Elizabeth Ann Michaela Keel’s Corona takes place on a beautiful set designed by Hannah Beaudry; squarish, obsidian walls, accented with vibrantly lit-up panels that shine with different garish colors throughout. A raised white dais, which looks equal parts marble and futuristic, rises from the stage’s middle and invokes our collective idea of what a starship bridge looks like without mimicking it outright. In addition, right away we are treated to brilliant projections and lighting design from Claire Sangster; the contrast of the black set with monochromatic floods of blue, or pink, or orange create a lovely, spooky, and (pardon the pun) otherworldly feel. In director Tiffany Keane Schaefer’s production, the back wall and side panels show projections of stars and nebulae as they slowly drift by.
As the play begins, we quickly meet Captain Ariadne (Stephanie Mattos), who has just arrived on the planet Athens to pick up a shipment of human sacrifices. Her own planet, Crete, has forged a treaty with Athens in which fourteen unlucky Athenian citizens are periodically taken to Crete and fed to a horrible creature known as the Minotaur, in exchange for a shaky peace between the two governments. We meet two of the fourteen; the nervous yet wiley doctor Pneuma (Gaby Fernandez), who must reckon with this interruption to her meticulously planned life, and the cocky and confident Prince Theseus (Bill Gordon), who suspects that there’s more to the situation than meets the eye. As Ariadne’s story begins to crack under inspection, tensions grow higher as the spaceship makes its slow journey back to Crete — and the ship’s computer, Dyo (a delightfully creepy Scott Olson), begins acting increasingly suspicious.
It might seem at first glance that the original Greek myth has just been transplanted onto a sci-fi setting without much change. Playwright Elizabeth Ann Michaela Keel has an interesting challenge here; to take a cool-sounding premise (the Ariadne myth, in spaaaaace!) and make it rise above the gimmick.
And indeed, the first part of the script suffers from a problem that plagues much science fiction theatre; that of alienation. There is no clunky sequence to exposit the world we’re in or how we got here — and this is a wise decision, as it keeps the action moving. But it has the side effect of making the audience feel dropped into an unfamiliar place, a bit lost, a bit confused. The dialogue is heightened and exaggerated; the language these characters use is distinct from our universe, which is good, but is sometimes very clunky. I didn’t mind this too much after a while, however, because director Tiffany Keene Schaefer and the cast have taken great pains to keep the characters grounded.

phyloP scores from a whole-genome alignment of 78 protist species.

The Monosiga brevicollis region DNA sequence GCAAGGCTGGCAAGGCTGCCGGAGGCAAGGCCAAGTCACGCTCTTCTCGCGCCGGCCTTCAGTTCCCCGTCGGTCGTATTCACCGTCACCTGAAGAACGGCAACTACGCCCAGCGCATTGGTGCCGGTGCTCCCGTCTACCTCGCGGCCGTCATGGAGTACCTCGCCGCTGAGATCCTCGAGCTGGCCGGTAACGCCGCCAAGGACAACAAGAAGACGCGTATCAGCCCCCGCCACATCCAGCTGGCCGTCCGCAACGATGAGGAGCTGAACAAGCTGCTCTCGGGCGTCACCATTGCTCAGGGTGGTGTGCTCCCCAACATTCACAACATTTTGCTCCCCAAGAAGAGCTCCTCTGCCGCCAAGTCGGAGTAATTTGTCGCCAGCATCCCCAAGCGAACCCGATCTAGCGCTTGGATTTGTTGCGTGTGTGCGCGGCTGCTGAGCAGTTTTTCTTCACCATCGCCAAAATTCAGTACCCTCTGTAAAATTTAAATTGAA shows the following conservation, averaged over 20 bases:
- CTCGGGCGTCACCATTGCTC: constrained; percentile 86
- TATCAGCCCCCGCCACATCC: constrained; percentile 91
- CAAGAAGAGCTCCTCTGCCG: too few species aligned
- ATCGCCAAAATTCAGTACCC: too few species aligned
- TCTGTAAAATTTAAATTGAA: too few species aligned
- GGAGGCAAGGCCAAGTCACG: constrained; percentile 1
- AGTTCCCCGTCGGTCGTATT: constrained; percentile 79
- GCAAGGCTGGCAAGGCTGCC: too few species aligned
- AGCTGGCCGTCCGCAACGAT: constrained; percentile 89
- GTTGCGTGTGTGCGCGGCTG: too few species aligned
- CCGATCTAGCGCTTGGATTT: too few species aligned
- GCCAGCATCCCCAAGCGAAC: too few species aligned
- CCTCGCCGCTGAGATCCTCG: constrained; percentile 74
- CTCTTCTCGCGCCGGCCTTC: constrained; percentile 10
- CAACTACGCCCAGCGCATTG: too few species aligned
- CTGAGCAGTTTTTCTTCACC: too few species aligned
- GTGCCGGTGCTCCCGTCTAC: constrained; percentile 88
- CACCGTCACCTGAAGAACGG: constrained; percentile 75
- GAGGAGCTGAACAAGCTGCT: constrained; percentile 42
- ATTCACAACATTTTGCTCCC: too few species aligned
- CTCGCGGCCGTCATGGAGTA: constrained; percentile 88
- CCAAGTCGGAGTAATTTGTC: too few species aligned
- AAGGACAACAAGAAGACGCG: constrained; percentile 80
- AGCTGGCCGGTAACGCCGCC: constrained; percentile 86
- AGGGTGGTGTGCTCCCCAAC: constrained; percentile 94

Gaby Fernandez as Pneuma, in particular, does a lovely job as the audience insert character — thrust into a new and scary situation, she is the one forced to ask questions and react to the larger-than-life antics of those around her. She plays Pneuma as very nervous and quirky, with plenty of spot-on comedic moments, but shifts into having nerves of steel when the situation calls for it. In addition, Bill Gordon is eminently lovable as the cocky jock-with-a-heart-of-gold Prince Theseus, who inspires Ariadne to uncover the truth about herself with his overconfident antics. And Scott Olson steals every scene, as he sits in the back in a light-up jumpsuit as the ship’s artificial intelligence Dyo — carefully watching every character, giving their questions only sly half-replies, and quietly manipulating events with a wry smile, in a very clear homage to HAL-9000.
But it is Stephanie Matto, as our Princess of Crete and/or starship captain, who gives the show its backbone here. She plays Ariadne as a powerful figure plagued with self-doubt, struggling to maintain a facade of toughness in the face of constant challenges to her authority. It is she who must realize that she’s been lied to all her life — and therefore, it’s in her character arc that some of the themes unique to this adaptation of the myth shine through.
On this interstellar journey towards the “labyrinth” on planet Crete, the claustrophobic feeling inherent to space travel becomes more prevalent as the story unfolds. With the ship’s dark, winding hallways, Dyo’s leering HAL-9000-like presence, and horrifying fate that awaits them at their destination, the truest labyrinth may be the one in which our characters are already find themselves. In addition, 2001’s theme of computers that lie to us, that control our perceptions in ways we’re not even aware of, is more relevant than ever and is quite richly explored here. At its core, Corona is a tale of Ariadne catching a tiny glimpse of the gargantuan forces that have controlled her life without her knowledge — and for the first time, seizing control of her fate.
At just about an hour long, Corona feels like a brief glimpse into a lovely, dark, and strange world that feels like a place you saw in a dream one time. With its tense and mesmerizing atmosphere, razor-sharp themes about agency and control, and unique visual style, it’s an absolute must-see.
Corona runs at Otherworld Theatre Company through May 15th.
Photo by Elizabeth A.M. Keel
Ariadne: Stephanie Mattos
Pneuma: Gaby Fernandez
Theseus: Bill Gordon
Dyo: Scott Olsen
Director: Tiffany Keane Schaefer
Playwright: Elizabeth Ann Michaela Keel
Assistant Director/Dramaturg: Lauren N. Fields
Tech Director: Bryce Fields
Set Designer: Hannah Beaudry
Lighting Designer: Claire Sangster
Costume Designer: Beth Laske-Miller
Intimacy Design: Jennifer Mikelson
Fight Director: Kai Young
Dance Choreography: Grace Desant